As both transit ridership and great historical buildings grow in the public eye, at Grand Central Terminal, the times they are a-changing’. Once a threatened building that nearly underwent the same fate as our dearly departed Beaux-Arts original at Penn Station, Grand Central was saved from the wrecking ball after a prolonged fight by Jackie Kennedy Onassis. By the early 1990s though, the station was in sorry shape as commuters just tried to get out of it. After 20 years, it has been restored to grandeur.
These days, Grand Central isn’t just for commuters. It’s a destination for tourists, foodies and folks looking to catch a glimpse of harried life in New York. It’s featured in everything from animated movies to annoying TV commercials, and it is the place to be. With the East Side Access project with a half a decade from completion, the area will only grow more crowded and more traveled as time goes by.
Nothing quite shows just how hot Grand Central is than the rumors we heard earlier this year of an Grand Central-bound Apple Store. The rumors started in February, dissipated in March and came roaring back in May. Today, they are here to stay as the MTA may vote on an Apple Store for the Metrazur space as soon as next week.
With the Apple Store on tap, The Times reflected on the changes at Grand Central. The story is one we’ve heard all throughout the city. As the building has become a more popular destination for shopping and eating, old tenants have been pushed out in favor of bigger names with more money. Magnolia Bakery, with its world renowned cupcakes, replaced the Little Pie Company, for instances, and more changes are afoot as the MTA continues to upscale Grand Central. Christine Haughney reports:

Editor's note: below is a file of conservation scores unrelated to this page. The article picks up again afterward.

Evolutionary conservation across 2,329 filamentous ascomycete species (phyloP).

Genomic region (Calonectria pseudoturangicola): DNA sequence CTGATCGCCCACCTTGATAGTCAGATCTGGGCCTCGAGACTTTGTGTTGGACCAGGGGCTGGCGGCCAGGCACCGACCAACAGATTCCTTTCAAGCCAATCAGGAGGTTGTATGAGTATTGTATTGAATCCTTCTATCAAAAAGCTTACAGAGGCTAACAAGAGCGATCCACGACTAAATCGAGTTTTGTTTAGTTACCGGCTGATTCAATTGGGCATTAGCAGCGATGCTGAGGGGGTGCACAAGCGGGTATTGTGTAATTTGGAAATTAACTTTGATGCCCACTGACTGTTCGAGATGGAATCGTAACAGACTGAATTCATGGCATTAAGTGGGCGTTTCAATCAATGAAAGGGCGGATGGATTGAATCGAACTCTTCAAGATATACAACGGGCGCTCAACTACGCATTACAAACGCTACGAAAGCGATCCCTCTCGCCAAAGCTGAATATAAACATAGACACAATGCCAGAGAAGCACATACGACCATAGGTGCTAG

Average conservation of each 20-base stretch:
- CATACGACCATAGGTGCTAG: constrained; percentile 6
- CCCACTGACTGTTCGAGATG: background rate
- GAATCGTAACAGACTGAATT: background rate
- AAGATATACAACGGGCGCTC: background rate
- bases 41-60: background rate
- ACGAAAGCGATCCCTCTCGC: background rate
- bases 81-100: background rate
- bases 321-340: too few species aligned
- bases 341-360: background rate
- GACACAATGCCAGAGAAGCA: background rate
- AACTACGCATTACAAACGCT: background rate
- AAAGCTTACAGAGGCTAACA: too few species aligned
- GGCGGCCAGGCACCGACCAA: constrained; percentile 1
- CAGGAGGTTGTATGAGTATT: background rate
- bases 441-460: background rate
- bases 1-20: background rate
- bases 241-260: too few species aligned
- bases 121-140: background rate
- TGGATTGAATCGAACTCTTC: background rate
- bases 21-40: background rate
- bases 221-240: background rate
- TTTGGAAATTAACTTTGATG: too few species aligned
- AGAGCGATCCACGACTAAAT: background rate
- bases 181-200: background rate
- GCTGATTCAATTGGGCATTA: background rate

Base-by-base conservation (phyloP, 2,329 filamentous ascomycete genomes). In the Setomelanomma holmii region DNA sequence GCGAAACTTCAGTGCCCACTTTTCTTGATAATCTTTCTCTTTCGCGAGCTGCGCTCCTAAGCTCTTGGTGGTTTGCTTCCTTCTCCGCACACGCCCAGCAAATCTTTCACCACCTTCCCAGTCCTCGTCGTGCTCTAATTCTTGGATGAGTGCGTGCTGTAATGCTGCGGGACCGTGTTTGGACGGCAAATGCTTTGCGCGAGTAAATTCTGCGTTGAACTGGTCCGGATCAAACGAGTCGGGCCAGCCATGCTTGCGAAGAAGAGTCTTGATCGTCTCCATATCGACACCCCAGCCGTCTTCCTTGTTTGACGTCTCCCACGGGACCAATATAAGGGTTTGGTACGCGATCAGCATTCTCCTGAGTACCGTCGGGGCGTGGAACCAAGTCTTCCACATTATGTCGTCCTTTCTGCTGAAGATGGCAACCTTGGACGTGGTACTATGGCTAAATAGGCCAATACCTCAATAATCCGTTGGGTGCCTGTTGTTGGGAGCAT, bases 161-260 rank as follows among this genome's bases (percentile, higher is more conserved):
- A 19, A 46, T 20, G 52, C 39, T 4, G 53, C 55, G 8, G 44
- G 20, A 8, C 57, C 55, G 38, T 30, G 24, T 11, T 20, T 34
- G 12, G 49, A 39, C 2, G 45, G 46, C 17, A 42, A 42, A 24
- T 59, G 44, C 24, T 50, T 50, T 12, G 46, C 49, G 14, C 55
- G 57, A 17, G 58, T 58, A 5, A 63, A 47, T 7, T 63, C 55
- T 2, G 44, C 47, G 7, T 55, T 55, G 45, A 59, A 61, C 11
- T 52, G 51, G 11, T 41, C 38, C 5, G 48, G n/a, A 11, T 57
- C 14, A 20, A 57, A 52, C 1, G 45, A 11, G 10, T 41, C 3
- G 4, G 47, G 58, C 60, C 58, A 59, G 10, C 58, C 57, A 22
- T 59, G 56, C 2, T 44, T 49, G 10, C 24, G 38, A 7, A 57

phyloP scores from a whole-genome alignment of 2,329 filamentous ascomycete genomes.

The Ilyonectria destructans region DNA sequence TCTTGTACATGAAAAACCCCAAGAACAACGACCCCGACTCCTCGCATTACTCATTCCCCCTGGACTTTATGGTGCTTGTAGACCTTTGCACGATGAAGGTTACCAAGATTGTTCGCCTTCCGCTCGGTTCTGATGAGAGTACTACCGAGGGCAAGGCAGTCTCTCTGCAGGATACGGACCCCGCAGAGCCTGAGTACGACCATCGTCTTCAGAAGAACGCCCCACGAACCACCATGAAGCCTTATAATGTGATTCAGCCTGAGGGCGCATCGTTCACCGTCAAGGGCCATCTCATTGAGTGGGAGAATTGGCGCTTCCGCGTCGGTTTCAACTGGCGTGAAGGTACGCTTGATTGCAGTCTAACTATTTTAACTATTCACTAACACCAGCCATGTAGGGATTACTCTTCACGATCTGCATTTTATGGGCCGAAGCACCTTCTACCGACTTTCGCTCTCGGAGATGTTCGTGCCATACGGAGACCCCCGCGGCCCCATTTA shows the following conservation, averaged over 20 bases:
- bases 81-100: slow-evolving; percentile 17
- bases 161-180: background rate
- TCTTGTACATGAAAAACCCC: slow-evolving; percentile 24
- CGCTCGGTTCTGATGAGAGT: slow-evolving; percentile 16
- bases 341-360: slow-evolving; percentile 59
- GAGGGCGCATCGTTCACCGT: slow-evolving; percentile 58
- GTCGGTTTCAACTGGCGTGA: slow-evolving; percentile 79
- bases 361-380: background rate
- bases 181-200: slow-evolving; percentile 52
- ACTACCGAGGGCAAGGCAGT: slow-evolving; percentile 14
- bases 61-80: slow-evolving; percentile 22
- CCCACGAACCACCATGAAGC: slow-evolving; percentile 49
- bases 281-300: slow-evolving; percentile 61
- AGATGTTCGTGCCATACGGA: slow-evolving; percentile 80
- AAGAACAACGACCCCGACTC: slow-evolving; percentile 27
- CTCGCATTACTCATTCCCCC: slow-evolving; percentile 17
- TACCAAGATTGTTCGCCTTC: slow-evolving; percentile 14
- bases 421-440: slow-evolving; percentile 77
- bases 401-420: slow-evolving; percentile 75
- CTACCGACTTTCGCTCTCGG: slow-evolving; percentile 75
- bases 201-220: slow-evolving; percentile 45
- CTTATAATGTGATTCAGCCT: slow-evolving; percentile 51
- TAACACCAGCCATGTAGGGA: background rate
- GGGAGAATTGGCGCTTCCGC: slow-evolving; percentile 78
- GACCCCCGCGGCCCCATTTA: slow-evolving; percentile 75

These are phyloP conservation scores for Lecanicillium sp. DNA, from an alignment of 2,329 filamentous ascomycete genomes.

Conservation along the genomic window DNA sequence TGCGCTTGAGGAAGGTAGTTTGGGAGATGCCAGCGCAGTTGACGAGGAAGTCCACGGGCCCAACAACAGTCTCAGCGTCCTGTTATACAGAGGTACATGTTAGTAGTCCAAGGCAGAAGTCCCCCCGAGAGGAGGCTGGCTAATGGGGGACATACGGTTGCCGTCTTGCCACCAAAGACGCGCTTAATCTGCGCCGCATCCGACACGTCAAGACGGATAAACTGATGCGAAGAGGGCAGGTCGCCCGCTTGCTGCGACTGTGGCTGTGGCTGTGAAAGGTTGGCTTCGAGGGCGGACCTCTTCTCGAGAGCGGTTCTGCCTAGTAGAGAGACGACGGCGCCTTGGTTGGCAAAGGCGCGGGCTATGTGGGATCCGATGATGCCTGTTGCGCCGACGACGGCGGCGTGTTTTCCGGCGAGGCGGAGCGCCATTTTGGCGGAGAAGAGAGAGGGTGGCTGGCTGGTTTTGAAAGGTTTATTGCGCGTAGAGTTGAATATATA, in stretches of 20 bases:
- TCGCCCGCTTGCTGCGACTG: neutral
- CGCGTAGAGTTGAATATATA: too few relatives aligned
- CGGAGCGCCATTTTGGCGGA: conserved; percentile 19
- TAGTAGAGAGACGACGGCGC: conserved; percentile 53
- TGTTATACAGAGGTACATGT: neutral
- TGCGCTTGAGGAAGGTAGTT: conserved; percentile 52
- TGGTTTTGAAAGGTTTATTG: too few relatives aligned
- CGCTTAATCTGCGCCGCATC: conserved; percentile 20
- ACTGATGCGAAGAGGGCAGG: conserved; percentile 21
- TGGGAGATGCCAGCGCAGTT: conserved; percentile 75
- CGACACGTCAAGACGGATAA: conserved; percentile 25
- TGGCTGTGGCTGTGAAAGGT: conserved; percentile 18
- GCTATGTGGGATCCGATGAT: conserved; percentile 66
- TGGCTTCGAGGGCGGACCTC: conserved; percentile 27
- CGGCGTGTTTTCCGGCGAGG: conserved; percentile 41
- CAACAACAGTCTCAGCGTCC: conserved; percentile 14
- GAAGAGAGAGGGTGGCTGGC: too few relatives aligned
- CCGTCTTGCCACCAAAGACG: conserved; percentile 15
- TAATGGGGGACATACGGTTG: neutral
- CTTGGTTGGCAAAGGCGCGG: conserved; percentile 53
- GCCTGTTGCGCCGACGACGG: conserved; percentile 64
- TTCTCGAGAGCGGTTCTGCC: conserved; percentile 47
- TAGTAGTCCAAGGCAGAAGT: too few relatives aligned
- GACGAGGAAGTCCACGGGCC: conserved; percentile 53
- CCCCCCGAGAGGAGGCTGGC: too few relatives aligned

More than a decade after the restoration of its public areas, including its shops and restaurants, Grand Central has realized its goal of becoming a retail destination, appealing to a wider audience than the train and subway riders rushing between platform and street.
This month, Grand Central’s landlord, the Metropolitan Transportation Authority, notified 300 applicants that most of them had been rejected for the 74 available slots at its December holiday fair. By late fall, the terminal expects to have a dozen new shops and restaurants, including Beer Table, which has a restaurant in Brooklyn; bread and vegetable stands run by Eli’s; and an outpost of the popular downtown store Kidding Around Toys.
When Apple proposed opening a store on the balcony overlooking the main hall, it submitted its bid in linen-lined boxes, as if it were a wedding present to transit officials, a source familiar with the application process said. The board is expected to approve the deal as early as next week, at its monthly board meeting.
But changes popular with shoppers and the transportation authority, which handles the real estate for the station’s operator, Metro-North Railroad, have angered some of the shop owners who helped drive the transformation. While shop owners appreciate the traffic and improved surroundings of the new Grand Central, they say the authority can be a very demanding landlord that displays little loyalty once leases expire.
The stories are the same citywide. Some business owners willing to gamble are getting priced out after years of loyalty, and they aren’t happy. “Twelve years ago, I didn’t want to come there; there was nothing there,” Sushil Malhotra, a restauranteur who owns Cafe Spice, said. “But now, because I’m successful there, anybody can outbid me.”
Ultimately, though, the successes of the Apple Store are a true testament to the power of preservation. The MTA turned a rundown relic into a shining example of a modern train station. In the fall, I’ll be working two blocks away from the terminal, and I couldn’t be happier about it. It’s a modern attraction that’s getting better. It’s too bad we can’t say the same about the rest of the transit system quite yet.